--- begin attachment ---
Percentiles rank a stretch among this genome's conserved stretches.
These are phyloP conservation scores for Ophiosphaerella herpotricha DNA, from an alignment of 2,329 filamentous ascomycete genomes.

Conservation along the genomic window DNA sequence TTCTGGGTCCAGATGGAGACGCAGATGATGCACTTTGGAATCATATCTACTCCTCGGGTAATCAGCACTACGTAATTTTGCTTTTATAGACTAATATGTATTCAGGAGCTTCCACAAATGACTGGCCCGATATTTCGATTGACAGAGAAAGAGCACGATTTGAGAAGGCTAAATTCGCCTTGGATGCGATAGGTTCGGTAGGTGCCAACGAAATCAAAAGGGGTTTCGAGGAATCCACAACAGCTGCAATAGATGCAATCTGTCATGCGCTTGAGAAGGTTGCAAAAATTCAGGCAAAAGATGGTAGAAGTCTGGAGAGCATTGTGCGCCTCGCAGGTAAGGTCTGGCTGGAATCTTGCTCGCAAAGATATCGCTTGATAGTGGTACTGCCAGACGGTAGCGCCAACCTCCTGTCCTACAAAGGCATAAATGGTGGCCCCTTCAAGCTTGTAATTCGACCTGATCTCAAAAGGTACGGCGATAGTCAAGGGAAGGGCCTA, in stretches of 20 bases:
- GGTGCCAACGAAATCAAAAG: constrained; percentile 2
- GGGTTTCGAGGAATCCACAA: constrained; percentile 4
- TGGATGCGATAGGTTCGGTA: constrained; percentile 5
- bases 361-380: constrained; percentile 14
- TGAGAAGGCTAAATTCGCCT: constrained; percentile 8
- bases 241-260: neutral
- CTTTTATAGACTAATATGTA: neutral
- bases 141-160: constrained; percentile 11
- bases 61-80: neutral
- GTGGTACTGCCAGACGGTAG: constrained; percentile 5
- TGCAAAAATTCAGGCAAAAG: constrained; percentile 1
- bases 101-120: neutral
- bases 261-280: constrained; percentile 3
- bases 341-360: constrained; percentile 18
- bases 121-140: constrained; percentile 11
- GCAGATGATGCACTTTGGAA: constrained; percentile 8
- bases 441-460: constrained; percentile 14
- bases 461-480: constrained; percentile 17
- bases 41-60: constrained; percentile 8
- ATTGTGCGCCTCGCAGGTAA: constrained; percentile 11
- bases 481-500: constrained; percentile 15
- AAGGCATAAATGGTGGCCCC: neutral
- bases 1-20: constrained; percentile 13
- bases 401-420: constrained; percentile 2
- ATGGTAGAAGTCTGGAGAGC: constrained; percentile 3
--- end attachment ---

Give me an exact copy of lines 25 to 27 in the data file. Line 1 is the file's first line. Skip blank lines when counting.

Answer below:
- AAGGCATAAATGGTGGCCCC: neutral
- bases 1-20: constrained; percentile 13
- bases 401-420: constrained; percentile 2